Heron Galaxy Spears Deep Space 'Fish' in Night Sky Photo
Astrophotographer Bill Snyder captured this image of the Heron Galaxy from Sierra Remote Observatory -- Heavens Mirror Observatory in California’s Sierra Nevada Mountains on June 27, 2012.
Credit: Bill Snyder Astrophotography

The aptly named Heron Galaxy appears to be spearing a fish in this night sky photo.  

Skywatcher Bill Snyder eyed Arp 84, also known as NGC5395, from Sierra Remote Observatory -- Heavens Mirror Observatory in California’s Sierra Nevada Mountains on June 27, 2012.

Snyder used an Apogee U16 camera with Planewave 17-inch scope, Astrodon LRGB filters and an exposure of 14 hours.

A colliding or interacting galaxy is one whose gravitational field disrupts another. This can be by just disturbing the edges of a galaxy to a large galactic collision.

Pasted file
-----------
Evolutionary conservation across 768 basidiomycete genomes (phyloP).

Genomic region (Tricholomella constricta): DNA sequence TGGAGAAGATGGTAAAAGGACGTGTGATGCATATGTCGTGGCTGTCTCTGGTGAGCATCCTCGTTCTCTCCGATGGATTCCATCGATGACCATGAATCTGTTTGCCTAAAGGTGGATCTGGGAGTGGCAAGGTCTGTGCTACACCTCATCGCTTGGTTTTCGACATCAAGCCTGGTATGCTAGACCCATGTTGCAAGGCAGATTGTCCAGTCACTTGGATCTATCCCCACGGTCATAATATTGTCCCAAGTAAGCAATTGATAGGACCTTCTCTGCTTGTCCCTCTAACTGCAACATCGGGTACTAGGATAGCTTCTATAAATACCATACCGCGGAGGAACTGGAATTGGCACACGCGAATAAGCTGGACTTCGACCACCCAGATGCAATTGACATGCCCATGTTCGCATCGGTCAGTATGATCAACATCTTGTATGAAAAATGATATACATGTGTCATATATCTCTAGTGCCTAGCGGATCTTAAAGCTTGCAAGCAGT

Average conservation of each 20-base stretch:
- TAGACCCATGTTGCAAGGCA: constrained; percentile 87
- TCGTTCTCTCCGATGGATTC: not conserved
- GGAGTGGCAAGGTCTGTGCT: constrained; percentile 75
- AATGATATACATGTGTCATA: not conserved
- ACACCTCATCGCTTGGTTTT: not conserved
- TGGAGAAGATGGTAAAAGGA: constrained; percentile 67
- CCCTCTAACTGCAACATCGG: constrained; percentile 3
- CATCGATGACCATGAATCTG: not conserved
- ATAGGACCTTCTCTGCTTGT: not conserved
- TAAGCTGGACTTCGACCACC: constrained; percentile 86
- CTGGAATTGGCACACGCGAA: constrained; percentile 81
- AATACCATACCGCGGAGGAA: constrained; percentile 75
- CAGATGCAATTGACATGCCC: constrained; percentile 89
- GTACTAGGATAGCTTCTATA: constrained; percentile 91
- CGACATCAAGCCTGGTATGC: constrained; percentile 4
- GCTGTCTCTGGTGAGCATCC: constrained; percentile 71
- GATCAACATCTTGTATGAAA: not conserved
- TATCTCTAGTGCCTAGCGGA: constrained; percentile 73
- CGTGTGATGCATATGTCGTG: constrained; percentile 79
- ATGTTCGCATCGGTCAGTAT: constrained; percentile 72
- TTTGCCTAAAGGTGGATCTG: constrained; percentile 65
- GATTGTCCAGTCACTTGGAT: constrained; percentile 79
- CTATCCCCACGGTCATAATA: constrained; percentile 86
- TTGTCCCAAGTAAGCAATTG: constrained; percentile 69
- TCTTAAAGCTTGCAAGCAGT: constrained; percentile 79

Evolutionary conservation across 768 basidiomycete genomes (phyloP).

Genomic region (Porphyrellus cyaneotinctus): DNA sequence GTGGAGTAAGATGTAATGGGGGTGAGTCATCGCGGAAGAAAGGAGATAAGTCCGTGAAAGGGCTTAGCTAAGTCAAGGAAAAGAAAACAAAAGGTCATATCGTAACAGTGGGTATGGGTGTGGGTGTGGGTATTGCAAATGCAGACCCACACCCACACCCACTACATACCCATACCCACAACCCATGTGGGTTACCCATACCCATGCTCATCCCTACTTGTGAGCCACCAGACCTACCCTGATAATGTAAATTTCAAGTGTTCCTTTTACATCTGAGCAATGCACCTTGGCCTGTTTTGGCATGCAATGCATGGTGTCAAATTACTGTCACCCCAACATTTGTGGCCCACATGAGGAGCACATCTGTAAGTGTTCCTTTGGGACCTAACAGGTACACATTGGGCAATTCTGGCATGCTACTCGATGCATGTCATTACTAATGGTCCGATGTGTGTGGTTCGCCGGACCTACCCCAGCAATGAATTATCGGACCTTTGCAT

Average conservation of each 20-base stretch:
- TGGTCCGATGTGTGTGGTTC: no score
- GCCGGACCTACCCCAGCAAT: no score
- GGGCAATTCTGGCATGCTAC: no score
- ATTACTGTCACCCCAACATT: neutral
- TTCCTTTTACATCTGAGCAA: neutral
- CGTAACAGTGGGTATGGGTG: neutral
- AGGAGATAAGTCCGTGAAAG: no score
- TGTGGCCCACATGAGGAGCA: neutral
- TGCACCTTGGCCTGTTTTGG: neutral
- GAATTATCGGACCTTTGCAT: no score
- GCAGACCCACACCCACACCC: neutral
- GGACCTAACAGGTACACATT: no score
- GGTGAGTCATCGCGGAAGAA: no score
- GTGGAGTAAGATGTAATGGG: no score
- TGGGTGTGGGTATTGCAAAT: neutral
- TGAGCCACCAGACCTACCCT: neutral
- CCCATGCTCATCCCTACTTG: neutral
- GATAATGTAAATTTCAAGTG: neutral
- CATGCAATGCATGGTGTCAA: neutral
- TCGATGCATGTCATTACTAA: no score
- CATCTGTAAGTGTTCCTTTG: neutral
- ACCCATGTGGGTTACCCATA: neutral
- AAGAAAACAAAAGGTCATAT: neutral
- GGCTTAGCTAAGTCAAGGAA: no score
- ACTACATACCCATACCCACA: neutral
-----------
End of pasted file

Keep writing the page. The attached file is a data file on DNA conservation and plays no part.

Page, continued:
NGC 5394 is thought to be an interacting galaxy because it may have spiraled through NGC 5395 creating its unique appearance. The spiral arms of the smaller galaxy resemble the head and neck of the heron while the larger NGC 5395 makes up the body of the bird.

Both galaxies are located in Canes Venatici, roughly 162 million light-years from Earth. A light-year is the distance that light can travel in a year, or about 6 trillion miles (10 trillion kilometers).

Editor's note: If you have an amazing skywatching photo you'd like to share for a possible story or image gallery, please contact managing editor Tariq Malik at tmalik@space.com.

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